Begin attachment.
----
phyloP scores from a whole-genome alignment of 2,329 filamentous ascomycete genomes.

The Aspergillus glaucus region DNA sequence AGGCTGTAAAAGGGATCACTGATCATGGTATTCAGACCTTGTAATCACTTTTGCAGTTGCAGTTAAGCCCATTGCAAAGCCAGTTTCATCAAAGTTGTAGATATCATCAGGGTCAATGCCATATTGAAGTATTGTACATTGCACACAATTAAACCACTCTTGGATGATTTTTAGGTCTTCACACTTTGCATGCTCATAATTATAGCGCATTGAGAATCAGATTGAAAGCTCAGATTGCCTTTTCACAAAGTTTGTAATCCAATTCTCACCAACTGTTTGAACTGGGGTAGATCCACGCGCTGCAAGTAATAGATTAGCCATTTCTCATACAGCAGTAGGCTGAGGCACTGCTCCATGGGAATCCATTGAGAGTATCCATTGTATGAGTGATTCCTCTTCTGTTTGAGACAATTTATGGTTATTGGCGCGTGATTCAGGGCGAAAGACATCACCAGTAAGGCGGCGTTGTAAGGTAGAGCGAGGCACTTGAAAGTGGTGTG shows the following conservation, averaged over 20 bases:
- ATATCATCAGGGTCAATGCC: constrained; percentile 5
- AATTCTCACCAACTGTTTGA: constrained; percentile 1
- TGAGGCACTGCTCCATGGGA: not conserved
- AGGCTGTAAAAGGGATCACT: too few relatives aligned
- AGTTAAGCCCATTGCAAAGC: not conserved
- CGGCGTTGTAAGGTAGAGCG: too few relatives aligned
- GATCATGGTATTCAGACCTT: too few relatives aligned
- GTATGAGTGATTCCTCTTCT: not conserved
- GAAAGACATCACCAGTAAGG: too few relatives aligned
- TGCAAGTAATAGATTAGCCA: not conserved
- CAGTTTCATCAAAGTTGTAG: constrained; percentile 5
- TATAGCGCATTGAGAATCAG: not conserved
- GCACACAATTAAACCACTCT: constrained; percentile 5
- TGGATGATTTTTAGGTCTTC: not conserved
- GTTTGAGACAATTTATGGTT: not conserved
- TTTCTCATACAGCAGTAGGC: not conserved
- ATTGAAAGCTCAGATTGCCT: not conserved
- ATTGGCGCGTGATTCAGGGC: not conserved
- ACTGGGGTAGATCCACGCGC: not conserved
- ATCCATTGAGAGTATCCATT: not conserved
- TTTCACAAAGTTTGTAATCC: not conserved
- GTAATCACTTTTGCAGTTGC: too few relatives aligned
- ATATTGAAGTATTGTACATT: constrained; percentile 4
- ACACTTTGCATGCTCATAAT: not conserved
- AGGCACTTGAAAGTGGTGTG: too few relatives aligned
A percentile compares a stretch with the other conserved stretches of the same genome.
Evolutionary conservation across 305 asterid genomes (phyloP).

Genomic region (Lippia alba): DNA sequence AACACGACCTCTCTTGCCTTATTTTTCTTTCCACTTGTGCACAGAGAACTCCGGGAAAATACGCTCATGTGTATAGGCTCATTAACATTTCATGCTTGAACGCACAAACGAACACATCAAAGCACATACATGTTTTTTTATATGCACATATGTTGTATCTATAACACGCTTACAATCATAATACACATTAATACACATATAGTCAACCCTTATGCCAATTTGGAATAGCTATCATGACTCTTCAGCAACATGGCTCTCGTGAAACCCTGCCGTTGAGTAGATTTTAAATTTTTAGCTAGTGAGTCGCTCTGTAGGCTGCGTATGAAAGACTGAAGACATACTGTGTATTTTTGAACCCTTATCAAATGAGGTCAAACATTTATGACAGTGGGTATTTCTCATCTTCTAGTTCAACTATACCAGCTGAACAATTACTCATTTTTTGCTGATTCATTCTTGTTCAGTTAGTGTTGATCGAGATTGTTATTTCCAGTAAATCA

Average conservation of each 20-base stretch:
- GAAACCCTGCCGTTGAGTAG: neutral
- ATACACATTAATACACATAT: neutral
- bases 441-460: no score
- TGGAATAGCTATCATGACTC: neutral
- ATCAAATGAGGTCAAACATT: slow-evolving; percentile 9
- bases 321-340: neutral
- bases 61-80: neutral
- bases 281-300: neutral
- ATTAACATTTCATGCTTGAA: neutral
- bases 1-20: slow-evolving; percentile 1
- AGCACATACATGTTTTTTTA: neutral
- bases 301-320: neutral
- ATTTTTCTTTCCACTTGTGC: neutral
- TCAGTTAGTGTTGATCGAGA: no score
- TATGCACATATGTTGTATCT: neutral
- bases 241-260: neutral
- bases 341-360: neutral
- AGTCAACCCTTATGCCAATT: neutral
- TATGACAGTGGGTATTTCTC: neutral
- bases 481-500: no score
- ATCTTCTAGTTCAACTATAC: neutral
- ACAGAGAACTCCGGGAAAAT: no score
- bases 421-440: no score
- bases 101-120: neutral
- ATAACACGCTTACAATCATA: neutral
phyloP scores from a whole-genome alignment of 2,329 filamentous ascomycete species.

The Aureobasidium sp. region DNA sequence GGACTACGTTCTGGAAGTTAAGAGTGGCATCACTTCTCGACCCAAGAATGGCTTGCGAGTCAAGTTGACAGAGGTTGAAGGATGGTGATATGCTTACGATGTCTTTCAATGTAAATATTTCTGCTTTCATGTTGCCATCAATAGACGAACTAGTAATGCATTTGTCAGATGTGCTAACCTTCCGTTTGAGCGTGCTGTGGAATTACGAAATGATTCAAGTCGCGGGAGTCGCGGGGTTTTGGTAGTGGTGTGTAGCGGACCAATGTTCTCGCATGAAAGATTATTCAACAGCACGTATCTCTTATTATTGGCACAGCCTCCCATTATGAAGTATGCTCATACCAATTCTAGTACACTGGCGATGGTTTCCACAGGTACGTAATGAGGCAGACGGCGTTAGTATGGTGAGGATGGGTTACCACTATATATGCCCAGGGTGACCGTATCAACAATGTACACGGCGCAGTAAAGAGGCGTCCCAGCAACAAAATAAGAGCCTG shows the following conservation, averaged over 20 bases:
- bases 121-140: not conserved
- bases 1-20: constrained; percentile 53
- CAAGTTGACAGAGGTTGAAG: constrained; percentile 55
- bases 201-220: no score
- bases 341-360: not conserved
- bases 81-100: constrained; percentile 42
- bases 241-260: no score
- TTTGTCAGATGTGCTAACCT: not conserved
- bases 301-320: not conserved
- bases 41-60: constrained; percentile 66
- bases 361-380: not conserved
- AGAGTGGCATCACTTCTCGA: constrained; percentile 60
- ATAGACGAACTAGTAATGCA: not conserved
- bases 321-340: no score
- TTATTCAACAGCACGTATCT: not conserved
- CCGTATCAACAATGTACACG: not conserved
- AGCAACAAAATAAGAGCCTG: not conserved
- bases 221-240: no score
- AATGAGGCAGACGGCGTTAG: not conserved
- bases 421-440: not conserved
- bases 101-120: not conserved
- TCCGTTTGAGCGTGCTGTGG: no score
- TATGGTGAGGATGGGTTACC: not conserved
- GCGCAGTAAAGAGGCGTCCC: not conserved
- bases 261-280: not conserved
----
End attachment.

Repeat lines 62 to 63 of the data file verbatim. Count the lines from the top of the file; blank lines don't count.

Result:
- bases 201-220: no score
- bases 341-360: not conserved